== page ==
Item numero uno on that list is none other than “bubbler.” And yes – WEP also credits Kohler Co. with coining the term. However, the group also seems to have its dates more in-line with what Dippel’s research indicates would be a historically accurate timeline for drinking fountains.
WEP even links to a Kohler advertisement, which displays an early porcelain drinking fountain that shoots water straight up in the air – rather than in arc.
The ad calls the fixture a “drinking fountain,” but it also uses the word “bubbler” within the ad’s copy.
Another Possible Reason Why We Call it a Bubbler
If Kohler Co.’s archivist is going to deny its connection to the bubbler, that person might want to notify the social media department.
We came across a 2010 Kohler Co. Facebook post in which the company links to the now non-existent Wikipedia article – proudly proclaiming it “introduced the first bubbler,” and goes on to call it a “trademarked name.”
So I guess we weren’t the only ones who were confused.
But here’s what’s really interesting…
Look at the comment we’ve highlighted in the picture to the left.
It comes from a man who calls himself a plumber. Barry Evans says…
“Well the drinking fountain has a bubbler on it. I am a plumber and we call the Bubbler the part the water comes out.”
Wait, what? So he’s saying the bubbler is just the part of a driking fountain that shoots the water out.
If this is true, why haven’t more plumbers come forward to explain this fact? You’d think more of them would have chimed in at some point.
Our bubbler article has been shared on Facebook more than 10-thousand times (our counter stops at 10k so maybe a lot more). It has been viewed hundreds-of-thousands of times and has received more than 200 comments from our readers. Apparently – none of those folks are plumbers.
When I looked into it a little more, I found plenty of evidence that the word “bubbler” is indeed a piece of a drinking fountain – specifically the piece we drink water from.
In fact, bubbler doesn’t seem to be an uncommon word in the world of plumbing supplies at all.
Of course, we noted in our first bubbler article that Kohler still sells bubblers. But you’ll notice if you click the link that it’s not the entire fixture – just what would amount to the fountain’s valve and spigot.
The thing is…Kohler isn’t the only manufacturer selling these things.
Pictured to the left is a bubbler from Chicago Faucet Shoppe. You’ll notice it’s just the actual faucet, not the entire drinking fountain.
The term bubbler may never have been trademarked, but Oasis Plumbing has trademarked its Dial-a-Drink adjustable bubbler head.
So perhaps, this entire time, many Wisconsinites, New Englanders and Australians have just been calling the entire drinking fountain by its most-memorable feature.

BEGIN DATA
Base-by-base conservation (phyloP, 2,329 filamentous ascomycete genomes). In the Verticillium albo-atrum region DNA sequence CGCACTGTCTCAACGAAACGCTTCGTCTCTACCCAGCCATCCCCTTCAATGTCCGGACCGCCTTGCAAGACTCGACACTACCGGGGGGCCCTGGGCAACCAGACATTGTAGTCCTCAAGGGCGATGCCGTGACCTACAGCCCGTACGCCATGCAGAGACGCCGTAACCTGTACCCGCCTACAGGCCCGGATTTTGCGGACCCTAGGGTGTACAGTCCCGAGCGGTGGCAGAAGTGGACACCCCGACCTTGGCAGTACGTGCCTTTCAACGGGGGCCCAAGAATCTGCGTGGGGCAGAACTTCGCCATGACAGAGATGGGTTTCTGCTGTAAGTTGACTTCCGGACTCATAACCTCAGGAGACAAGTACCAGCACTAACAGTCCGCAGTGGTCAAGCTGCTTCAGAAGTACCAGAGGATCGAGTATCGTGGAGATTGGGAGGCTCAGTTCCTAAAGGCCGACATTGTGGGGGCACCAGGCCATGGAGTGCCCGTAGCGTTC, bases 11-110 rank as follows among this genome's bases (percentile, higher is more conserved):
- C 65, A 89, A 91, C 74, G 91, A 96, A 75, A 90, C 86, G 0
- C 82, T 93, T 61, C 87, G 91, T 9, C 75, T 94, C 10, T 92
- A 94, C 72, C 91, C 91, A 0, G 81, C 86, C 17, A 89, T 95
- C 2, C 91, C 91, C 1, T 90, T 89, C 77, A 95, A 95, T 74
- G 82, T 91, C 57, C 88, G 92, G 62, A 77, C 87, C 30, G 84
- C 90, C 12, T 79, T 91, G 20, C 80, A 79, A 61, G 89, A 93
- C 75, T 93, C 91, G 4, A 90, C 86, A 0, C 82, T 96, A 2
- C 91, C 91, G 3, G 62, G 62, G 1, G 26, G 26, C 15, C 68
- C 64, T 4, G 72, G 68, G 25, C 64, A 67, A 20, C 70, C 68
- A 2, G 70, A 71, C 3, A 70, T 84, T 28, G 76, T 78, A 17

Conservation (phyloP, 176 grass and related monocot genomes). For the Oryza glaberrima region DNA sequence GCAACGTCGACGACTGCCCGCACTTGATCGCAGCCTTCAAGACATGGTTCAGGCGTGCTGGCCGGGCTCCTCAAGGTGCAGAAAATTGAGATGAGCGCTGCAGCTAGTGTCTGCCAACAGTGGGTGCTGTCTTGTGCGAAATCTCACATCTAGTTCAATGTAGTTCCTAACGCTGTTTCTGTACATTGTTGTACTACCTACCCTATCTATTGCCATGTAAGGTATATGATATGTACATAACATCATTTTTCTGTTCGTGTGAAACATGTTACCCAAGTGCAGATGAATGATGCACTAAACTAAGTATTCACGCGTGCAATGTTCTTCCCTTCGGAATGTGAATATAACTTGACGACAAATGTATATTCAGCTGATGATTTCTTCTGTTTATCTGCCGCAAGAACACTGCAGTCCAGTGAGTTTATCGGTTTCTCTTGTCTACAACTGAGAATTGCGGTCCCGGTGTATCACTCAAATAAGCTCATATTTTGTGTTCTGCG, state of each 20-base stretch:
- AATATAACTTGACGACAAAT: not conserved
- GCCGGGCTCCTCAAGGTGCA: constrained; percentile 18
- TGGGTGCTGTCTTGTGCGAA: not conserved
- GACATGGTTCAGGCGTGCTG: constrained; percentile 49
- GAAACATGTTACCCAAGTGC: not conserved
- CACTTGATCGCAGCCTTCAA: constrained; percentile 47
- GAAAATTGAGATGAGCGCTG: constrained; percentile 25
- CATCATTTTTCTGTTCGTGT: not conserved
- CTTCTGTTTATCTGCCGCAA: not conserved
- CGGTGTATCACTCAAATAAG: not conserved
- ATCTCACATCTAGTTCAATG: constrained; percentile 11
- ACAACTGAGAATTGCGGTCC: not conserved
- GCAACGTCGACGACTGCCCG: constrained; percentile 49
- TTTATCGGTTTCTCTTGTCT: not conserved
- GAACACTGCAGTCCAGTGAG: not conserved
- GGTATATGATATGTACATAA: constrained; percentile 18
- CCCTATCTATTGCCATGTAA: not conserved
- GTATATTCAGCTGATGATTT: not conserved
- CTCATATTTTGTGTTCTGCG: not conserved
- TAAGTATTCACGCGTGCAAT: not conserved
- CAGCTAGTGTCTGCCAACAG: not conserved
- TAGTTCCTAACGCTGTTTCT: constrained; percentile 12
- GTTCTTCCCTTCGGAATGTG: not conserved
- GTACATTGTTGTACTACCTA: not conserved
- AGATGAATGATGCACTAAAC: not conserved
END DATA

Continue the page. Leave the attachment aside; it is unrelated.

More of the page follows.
It feels like a bit of a letdown doesn’t it?
The Final Word on Fountains. The Bottom Line on Bubblers.
The tale of a plucky inventor from Wisconsin named Harlan Huckleby who dreamed up a better way to drink water in public places is fun and interesting. It’s also probably not true.
The idea that a Wisconsin company came up with a great marketing move that somehow found its way to Australia would be pretty cool. But that seems unlikely too.
Then again…you never really know. Those stories have to come from somewhere.
Historian, Beth Dippel, also noted that drinking fountains were “fitted with brass valves described as continuous flow bubblers or bubbling valves. However, Kohler did not manufacture these brass pieces themselves until 1926.”
But even she seems unsatisfied with this boring story. Much of Dippel’s article focuses on the possibility that the term came from water coolers found in one-room schoolhouses.
They made big air bubbles when water came out – just like the modern-day plastic water coolers in offices.
While that could be a possibility, the story doesn’t really explain the Wisconsin connection.
It actually really bugged me for awhile that WhooNEW had written a story perpetuating a myth rather than facts. I considered taking the article down, or completely changing it.
But I think I’ll leave it alone…
It’s not like I’m an investigative journalist looking into NSA wiretapping or vaccines or Scott Walkers’ presidential campaign. And this certainly isn’t the first time history has become a bit warped.
Some of our most beloved stories aren’t 100% true…
George Washington never cut down his father’s cherry tree. Betsy Ross wasn’t the first person to sew an American flag, and she probably didn’t design it either.
Charles Lindbergh wasn’t the first person to fly non-stop across the Atlantic. Thomas Edison wasn’t the first person to make an electric lightbulb – he just made one that worked better.
So I don’t think I need to worry about WhooNEW dealing with a Bubblergate scandal anytime soon.
I think I’ll leave our original article out there. If you think that’s a bad idea – let us know in the comments below.